The show saw multi-layered flower embroideries and detailing that increased â¿¿ like a blossom â¿¿ as the 47 looks progressed. It was a nice idea, but detailed gold, yellow and blue appliques sometimes detracted from the gowns.
The collection's subtlety was to be found, instead, in Simons' exploration of sections and layers through color.
Apart from the staple hourglass shape that's familiar Dior territory, Simons experimented away from the house DNA, with colored sections on ensembles which seemed to grow in stages, like a plant shoot.
This produced some of the show's best looks, like strips of pale lemon, off-white and pale lilac, which broke up one embroidered, black silk bustier. Or one silk ball skirt that expanded out at a line, like an organic growth spurt.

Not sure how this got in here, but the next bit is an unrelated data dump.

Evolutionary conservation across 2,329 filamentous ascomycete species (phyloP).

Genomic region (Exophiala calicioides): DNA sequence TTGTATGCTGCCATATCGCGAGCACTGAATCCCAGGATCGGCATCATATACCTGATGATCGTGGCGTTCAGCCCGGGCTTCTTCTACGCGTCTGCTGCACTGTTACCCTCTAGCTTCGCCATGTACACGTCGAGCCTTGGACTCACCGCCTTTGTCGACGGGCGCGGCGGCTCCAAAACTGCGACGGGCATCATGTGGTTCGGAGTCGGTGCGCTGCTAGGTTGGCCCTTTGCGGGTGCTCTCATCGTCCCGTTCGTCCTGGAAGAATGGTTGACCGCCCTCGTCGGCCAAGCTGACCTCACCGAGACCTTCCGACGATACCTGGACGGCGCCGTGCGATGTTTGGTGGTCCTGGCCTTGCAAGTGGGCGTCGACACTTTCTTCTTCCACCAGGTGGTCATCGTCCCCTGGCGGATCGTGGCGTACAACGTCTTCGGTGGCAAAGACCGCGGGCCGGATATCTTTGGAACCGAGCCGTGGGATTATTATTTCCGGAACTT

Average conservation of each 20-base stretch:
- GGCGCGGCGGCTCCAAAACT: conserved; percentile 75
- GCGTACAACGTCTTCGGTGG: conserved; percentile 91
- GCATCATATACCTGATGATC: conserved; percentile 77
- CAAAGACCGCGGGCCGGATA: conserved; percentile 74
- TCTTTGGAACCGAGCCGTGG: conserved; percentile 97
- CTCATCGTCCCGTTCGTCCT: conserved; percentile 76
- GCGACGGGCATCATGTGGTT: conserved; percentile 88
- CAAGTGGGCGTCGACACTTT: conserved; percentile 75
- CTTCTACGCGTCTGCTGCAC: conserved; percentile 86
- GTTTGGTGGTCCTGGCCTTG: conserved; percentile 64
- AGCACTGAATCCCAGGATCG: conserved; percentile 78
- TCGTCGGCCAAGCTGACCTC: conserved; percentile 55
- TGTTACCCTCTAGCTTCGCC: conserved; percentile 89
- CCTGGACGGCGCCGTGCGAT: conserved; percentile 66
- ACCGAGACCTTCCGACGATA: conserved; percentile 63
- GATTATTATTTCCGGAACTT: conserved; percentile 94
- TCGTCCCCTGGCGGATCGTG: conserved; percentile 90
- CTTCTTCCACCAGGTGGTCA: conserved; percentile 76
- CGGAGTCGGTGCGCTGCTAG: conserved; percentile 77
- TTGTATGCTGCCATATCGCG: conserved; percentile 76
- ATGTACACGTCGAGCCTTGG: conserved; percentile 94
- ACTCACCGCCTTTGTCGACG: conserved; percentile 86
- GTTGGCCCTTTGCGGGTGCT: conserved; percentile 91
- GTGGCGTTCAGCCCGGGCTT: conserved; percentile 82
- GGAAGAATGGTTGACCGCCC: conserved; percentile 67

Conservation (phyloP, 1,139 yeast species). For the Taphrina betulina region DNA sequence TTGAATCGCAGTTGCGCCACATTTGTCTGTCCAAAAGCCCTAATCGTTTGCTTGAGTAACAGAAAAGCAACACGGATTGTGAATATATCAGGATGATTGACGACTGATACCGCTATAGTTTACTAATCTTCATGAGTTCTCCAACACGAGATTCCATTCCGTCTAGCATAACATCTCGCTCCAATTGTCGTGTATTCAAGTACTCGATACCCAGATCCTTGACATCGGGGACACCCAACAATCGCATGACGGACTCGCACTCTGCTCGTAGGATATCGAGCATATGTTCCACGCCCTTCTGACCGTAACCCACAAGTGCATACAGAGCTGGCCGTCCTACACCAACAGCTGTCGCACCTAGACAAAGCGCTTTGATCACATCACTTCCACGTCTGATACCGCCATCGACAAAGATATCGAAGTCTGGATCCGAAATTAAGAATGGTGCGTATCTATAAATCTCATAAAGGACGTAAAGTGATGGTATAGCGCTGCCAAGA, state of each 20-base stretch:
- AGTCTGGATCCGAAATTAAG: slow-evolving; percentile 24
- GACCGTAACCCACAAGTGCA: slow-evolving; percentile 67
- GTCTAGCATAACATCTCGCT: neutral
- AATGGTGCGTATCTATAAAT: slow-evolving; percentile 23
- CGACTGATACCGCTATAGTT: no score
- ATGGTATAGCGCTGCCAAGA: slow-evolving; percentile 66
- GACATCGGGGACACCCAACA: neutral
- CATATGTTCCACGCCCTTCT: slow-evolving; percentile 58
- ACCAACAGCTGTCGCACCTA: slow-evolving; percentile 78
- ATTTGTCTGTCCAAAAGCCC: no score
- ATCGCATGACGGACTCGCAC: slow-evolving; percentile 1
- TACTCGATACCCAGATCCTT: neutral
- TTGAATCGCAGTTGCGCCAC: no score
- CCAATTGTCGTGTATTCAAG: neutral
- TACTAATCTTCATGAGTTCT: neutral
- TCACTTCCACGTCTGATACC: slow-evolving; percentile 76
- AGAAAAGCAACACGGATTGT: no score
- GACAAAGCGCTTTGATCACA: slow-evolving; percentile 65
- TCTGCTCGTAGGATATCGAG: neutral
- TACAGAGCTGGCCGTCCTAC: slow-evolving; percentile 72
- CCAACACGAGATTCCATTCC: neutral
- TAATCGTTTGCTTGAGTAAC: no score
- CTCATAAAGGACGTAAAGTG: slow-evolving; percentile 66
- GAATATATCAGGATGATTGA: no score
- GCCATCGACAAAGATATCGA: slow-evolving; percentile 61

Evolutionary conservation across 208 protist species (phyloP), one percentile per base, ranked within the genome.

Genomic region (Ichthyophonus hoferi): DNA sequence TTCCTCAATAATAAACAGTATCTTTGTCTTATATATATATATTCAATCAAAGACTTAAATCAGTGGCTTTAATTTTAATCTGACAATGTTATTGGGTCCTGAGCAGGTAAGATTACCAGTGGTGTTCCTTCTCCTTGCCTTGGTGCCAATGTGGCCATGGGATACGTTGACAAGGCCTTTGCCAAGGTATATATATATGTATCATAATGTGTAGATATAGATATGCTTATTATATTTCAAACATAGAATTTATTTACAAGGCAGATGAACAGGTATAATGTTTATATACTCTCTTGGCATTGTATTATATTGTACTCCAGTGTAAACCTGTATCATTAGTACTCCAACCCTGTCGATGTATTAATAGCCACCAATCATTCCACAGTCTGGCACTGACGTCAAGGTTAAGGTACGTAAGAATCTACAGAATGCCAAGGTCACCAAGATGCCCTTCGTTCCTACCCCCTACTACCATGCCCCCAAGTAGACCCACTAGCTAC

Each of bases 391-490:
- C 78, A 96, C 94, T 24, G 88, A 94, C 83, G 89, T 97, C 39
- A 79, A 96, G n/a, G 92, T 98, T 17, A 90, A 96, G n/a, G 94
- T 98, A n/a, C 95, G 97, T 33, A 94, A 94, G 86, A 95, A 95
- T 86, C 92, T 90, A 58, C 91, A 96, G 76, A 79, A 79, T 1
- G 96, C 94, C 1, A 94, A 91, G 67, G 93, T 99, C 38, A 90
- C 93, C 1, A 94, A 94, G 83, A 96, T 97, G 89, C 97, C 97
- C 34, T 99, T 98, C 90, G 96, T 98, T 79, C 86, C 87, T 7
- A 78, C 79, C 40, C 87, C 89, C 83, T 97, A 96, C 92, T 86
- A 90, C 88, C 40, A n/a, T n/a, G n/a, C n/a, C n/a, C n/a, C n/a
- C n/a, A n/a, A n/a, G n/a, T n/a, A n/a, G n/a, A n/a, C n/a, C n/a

IRIS VAN HERPEN
Iris Van Herpen's electrifying haute couture show should have come with a warning sign: Danger High Voltage.
A mysterious black statue in a dimly lit Parisian salon awaited revelers who suddenly gasped as this "statue" began to move; the figure was in fact a performer inside a black body stocking, standing on a Tesla coil.
Then followed one of the most unforgettable â¿¿and frightening â¿¿ displays seen in recent couture memory: the electricity was turned on and this figure lit up like lightning.
As if straight out of a scene from the movie "X-Men," long electrical sparks shot out in all directions for several minutes.
In 11 dynamic looks, Van Herpen continued her signature exploration of organic life. This was, as ever, twinned with a dash of poetic license, all to produce one of her strongest shows to date.
White trapezoid silhouettes with all-over spiky appliques perfectly evoked the high-energy fuzz of a voltage current.
But it was the electric human that stole the show.
Maurizio Galante is inspired by nature.